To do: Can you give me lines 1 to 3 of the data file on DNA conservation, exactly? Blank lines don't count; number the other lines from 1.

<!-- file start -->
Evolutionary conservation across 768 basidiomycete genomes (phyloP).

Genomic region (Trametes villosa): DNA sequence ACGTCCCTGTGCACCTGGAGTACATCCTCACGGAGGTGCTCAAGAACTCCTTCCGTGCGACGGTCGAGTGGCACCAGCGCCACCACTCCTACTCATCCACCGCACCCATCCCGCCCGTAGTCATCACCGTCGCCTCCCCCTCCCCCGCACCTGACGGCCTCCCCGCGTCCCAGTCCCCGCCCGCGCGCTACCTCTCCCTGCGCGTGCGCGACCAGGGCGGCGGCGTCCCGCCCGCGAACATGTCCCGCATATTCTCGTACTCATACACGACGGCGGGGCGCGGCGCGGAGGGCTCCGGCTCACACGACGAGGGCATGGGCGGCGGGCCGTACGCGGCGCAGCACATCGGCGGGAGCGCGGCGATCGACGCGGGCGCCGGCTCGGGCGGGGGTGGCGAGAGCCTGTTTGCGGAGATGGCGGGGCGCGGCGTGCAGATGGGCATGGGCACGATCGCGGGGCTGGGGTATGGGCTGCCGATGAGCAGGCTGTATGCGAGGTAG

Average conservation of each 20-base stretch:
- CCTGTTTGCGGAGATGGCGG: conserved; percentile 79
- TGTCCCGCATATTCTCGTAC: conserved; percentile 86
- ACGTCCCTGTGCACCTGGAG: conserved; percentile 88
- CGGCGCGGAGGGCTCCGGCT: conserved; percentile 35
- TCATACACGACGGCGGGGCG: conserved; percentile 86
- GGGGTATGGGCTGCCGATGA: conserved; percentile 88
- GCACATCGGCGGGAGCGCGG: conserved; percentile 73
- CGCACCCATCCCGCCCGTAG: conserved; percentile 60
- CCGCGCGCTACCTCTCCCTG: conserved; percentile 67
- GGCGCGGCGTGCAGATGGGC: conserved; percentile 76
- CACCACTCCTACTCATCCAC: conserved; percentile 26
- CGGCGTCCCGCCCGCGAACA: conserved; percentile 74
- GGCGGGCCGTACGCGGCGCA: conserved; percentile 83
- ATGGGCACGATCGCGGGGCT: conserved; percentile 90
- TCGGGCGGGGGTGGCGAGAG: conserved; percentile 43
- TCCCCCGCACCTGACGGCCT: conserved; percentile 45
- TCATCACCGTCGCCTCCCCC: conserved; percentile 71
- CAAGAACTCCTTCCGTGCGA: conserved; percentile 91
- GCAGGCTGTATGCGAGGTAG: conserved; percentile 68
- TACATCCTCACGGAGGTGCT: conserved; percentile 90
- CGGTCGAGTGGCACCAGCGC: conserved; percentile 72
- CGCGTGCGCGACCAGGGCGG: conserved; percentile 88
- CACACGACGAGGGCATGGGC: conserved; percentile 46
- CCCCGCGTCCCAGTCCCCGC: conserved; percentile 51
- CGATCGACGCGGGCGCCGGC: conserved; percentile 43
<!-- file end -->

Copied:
Evolutionary conservation across 768 basidiomycete genomes (phyloP).

Genomic region (Trametes villosa): DNA sequence ACGTCCCTGTGCACCTGGAGTACATCCTCACGGAGGTGCTCAAGAACTCCTTCCGTGCGACGGTCGAGTGGCACCAGCGCCACCACTCCTACTCATCCACCGCACCCATCCCGCCCGTAGTCATCACCGTCGCCTCCCCCTCCCCCGCACCTGACGGCCTCCCCGCGTCCCAGTCCCCGCCCGCGCGCTACCTCTCCCTGCGCGTGCGCGACCAGGGCGGCGGCGTCCCGCCCGCGAACATGTCCCGCATATTCTCGTACTCATACACGACGGCGGGGCGCGGCGCGGAGGGCTCCGGCTCACACGACGAGGGCATGGGCGGCGGGCCGTACGCGGCGCAGCACATCGGCGGGAGCGCGGCGATCGACGCGGGCGCCGGCTCGGGCGGGGGTGGCGAGAGCCTGTTTGCGGAGATGGCGGGGCGCGGCGTGCAGATGGGCATGGGCACGATCGCGGGGCTGGGGTATGGGCTGCCGATGAGCAGGCTGTATGCGAGGTAG

Average conservation of each 20-base stretch: